Here's a Message for Theater Texters: You're Being Rude. Knock It Off.
If history has taught us anything, it's that humans are incredibly inventive. The brassiere, the harmonica, the cannoli, the ink-jet printer: The sheer number and variety of things mankind and womankind have invented is nothing short of amazing.
But what humans seem to be best at inventing are new ways to annoy other humans.
The unholy union of the movie projector and the cellphone is the latest irritation, not because of people who talk on the phone during a film but because of people who text on it. Almost every time I've been at the movies recently, someone has been reading or writing a text on his or her phone, the bright little screen burning distractingly at the periphery of my vision, like some annoying floater shining in the vitreous humor of my eyeball.
I've even noticed it at the AFI Silver Theatre, not the sort of place that attracts unruly teens who shout back at the characters. When I saw "The Soloist" last week, a gentleman sitting alone a few rows in front of me spent the first third of the film consulting his phone, its tiny glowing screen competing with Robert Downey Jr. and Jamie Foxx on the big glowing screen.
What to do? I was about to creep down and ask him to put the phone away when he got up and left. What vitally important text message did he receive that prompted his mid-movie exit? "My water broke"? "Your pizza is ready"? "We got bin Laden!"?
Actually, I don't care what it was. I just don't want him texting.
Texting during a movie is rude for a couple of different reasons. There's the aforementioned distraction -- the human brain is now wired to zoom in on any and all screens in view -- but there's also the message that it sends: This movie bores me, says the texter. The rest of you morons may be able to suspend disbelief, convincing yourselves that despite sitting in a dark room clutching a $5 soda and a $5 bag of popcorn you're really on the Starship Enterprise or in a secret chamber underneath the Vatican. Not me. I'm wired to the outside world.
For me, another problem is that My Lovely Wife gets even more irritated by movie-texting ("mexting"?) than I do. That means I have to worry about her. How much will she embarrass me with her Charles Bronson-style vigilantism? During a recent high-school band concert (it happens there too, and in live theater performances) she walked down to a teenage girl and whispered, in a voice that I'm sure was honey on sharpened steel: "I'm sorry, your iPhone is very distracting. Can you turn it off, please?"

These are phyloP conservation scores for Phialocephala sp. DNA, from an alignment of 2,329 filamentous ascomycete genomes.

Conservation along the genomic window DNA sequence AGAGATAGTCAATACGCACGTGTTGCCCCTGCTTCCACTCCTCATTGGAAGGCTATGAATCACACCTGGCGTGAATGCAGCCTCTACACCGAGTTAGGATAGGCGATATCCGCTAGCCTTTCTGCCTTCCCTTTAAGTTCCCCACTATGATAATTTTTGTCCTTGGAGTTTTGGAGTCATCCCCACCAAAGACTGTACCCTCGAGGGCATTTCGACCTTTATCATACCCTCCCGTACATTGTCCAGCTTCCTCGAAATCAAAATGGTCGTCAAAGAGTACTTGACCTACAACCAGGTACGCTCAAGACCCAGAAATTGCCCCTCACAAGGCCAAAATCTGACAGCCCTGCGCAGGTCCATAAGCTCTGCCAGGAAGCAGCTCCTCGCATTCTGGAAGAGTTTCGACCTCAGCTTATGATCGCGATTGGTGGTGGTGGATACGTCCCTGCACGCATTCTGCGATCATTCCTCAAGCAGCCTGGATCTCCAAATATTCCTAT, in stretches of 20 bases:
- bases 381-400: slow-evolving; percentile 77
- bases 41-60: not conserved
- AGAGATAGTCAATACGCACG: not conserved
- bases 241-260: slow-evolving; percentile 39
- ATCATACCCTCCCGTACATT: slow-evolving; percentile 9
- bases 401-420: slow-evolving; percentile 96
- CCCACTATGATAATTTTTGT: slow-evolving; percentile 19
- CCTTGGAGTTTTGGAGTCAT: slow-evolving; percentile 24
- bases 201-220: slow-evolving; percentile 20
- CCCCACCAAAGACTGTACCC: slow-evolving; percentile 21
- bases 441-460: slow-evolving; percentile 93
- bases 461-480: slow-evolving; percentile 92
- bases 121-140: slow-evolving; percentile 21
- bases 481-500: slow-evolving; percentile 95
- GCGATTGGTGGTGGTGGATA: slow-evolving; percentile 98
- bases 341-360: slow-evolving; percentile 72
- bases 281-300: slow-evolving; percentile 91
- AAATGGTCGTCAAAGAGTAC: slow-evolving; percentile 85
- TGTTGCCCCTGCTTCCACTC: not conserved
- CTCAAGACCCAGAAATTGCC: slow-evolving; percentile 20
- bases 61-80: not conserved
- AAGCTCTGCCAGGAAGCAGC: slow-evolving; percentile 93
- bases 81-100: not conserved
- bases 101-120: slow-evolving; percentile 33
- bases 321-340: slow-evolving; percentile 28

The girl grunted some sort of assent, lowered the phone on her lap about a millimeter then continued to tap away at it.
I convinced my wife that rather than reenact "Death Wish," we should just move seats. But you can't always do that, especially when texters are spread throughout the theater like fireflies on a summer's night.
"It takes you right out of the movie," Jon Gann of the D.C. Film Alliance told me. "We're all so consumed by ourselves and our technology. If your life is that busy, then you shouldn't be at the theater. If you're that bored, get up and leave."
Some theaters have added "no texting" notices to the "no talking/look for the nearest exit/buy our candy" slides they show before the film starts. One will soon be going up at the AFI, said the theater's Susan Bluttman. "It's getting to be a problem everywhere," she said. "[Managers] have noticed it here. Hopefully that slide will be ready soon and we will alert people to please be aware of their text habits."
A few high-profile Taserings would probably work wonders, too.
My column Monday about plant-nappings in local parks prompted several readers to write in saying I may not have seen what I thought I saw. The folks pulling up plants from Sligo Creek could have been "Weed Warriors," volunteers trained and certified by Montgomery County to identify and remove non-native invasive species such as porcelain berry, kudzu and mustard grass.
"I try to get people to understand that if they really want to help save the forest in our parks, one way to do it is to cut the vines off the trees," said Carole Bergmann, the Montgomery Parks forest ecologist who founded the program -- http:/
Onward, brave Weed Warriors.
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